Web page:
How to fit in learning time with older children.
Doing learning activities at home is easy when you have your child at home all day every day. When he starts to have activities outside the home, it can get difficult. When your child is at preschool for half of the day, how do you still have learning activities at home? Should you even worry about having learning time?
I am a mom who enjoys learning time and doing learning activities with my children, so it is something I continued to do each day until the child was in full-day school. Once the child was in school all day, I didn’t try to squeeze in learning activities on school days. We only do them on weekends, school breaks, and summer break. My children love doing these activities even now as they have grown. We do more advanced activities than we did when they were four, of course. This tradition was started young and continues to be a favored way to spend time together. With the nature of full-day school plus other activities, we can really only fit them in on weekends and school breaks.
Until full day school kicks in, however, we are having all the learning fun we can. It is time we can spend together that we both enjoy. It is time I can tailor learning time for my child to his/her specific abilities, interests, and needs. It is time to enhance what is being taught at school. These are all positives.
Just because it is a positive thing doesn’t mean it is easy to do. Here are some ideas of when and how to fit learning time into your day with an older child and what to do in that time.
What's In This Post?
When To Fit In Learning Time
Here are some ideas for when to fit in learning time when you have a child in school or preschool. None of these options is inherently better than another. It all depends on your situation, your personality, and your child’s personality. Find what works best for everyone involved.
Learning Time After Preschool/School
If your child has school in the mornings, a great time to do your learning time at home together is after school. We always did that after we ate lunch. Then the learning time can happen before naps, rest time, or any type of playtime gets going.
Learning Time After Nap/Rest Time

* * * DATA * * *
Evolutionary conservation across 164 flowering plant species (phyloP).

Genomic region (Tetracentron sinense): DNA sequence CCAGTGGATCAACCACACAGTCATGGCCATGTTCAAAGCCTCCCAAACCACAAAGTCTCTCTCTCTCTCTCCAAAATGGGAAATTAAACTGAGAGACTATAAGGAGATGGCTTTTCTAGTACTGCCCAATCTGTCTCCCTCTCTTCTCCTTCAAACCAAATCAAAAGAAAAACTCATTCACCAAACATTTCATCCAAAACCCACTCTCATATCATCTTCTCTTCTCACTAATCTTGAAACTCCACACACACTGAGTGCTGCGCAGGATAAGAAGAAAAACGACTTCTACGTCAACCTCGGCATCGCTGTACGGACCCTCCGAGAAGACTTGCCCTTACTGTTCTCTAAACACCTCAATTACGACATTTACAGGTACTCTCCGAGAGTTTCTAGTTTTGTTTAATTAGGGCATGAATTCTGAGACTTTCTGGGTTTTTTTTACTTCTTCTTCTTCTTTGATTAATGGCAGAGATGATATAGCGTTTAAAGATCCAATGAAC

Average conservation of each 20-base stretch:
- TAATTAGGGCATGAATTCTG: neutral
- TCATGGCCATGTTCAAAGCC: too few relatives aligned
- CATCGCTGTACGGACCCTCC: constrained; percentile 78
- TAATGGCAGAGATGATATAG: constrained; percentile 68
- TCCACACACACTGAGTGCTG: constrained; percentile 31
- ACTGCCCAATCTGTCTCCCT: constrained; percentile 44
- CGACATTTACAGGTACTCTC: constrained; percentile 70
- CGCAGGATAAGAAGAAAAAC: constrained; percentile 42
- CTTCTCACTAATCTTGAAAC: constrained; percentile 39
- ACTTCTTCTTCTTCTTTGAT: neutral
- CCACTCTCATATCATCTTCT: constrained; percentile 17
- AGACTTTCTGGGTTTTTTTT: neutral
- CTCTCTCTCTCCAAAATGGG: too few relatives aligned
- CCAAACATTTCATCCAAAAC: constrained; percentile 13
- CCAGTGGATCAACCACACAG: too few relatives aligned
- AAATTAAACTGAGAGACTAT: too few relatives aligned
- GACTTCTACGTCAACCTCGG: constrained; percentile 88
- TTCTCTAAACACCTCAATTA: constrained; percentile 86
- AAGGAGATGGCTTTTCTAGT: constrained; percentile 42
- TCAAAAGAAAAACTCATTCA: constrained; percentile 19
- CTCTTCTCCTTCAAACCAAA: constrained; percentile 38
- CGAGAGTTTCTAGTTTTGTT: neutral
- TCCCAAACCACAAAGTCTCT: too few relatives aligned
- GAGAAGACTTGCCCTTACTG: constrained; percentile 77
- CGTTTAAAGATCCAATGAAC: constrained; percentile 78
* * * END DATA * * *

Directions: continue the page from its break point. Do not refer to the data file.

Another great time for doing learning activities is after nap or rest time. You can do a learning activity before you start to make dinner. You can even set things up so your child does the activity in the kitchen with you while you make dinner if the activity can be done semi-independently.
Learning Time Before Preschool/School
If your child has school later in the day, like in the afternoon or with a later start time, you can fit in your learning time before school starts. I like to get ready for the day first so we don’t have that hanging over our heads while we have fun and then do a learning activity.
Learning Time After Dinner
Another great option for learning time is after dinner is done. You can do something as a whole family or just have your older child get some one-on-one time with mom or dad. You can alternate each night who it is with.
What to Do for Learning Time
For the preschooler or kindergartener, a great option for what to do for learning time is something that complements what is being done at school. If your child is learning about colors, some color activities might be good. If your child is learning about letters, it might be fun to do some fun letter pages and art. On the flip side, your child might be burnt out on those topics and prefer you choose things different from what is being taught at school.
If there is an area I know my child needs to work on, I will make sure to have activities to help with those. For example, if I know the class does a lot with scissors and my child struggles using scissors, I will plan some cutting activities at home to help my child become independent and capable with scissors.
I like to keep activities fun and of high interest to the child. These are all bonus activities, so I always keep in mind I am enhancing whatever education my child is already getting.
I am ultimately a person who likes variety. Because of that, I typically focus on math skills one day, fine motor skills another day, reading skills another day, gross motor skills a different day, etc. I include letters, sensory, shapes, art, science, and music in the rotation, also. I like to have one main theme for the week and then think of activities to go with them. For example, I will pick penguins for one week then think of penguin math activity, focus on the letter “P”, focus on the colors black and white, do a fun science activity, do gross and fine motor activities to go with penguins, find a song about penguins, etc. You can read more about my process in my post How I Do It: Learning Time.
Valerie, also known as The Babywise Mom, is the mother to four children. She has been blogging on Babywise and general parenting since 2007. She has a degree in technical writing and loves using those skills to help parents be the best parents they can be! Read her book, The Babywise Mom Nap Guide, to get help on sleep from birth through the preschool years. You can also find her writing at Babywise.life, Today Parenting, and Her View From Home. Read more about Valerie and her family on the About page. Follow her on Facebook, Pinterest, and Instagram for more tips and helps.
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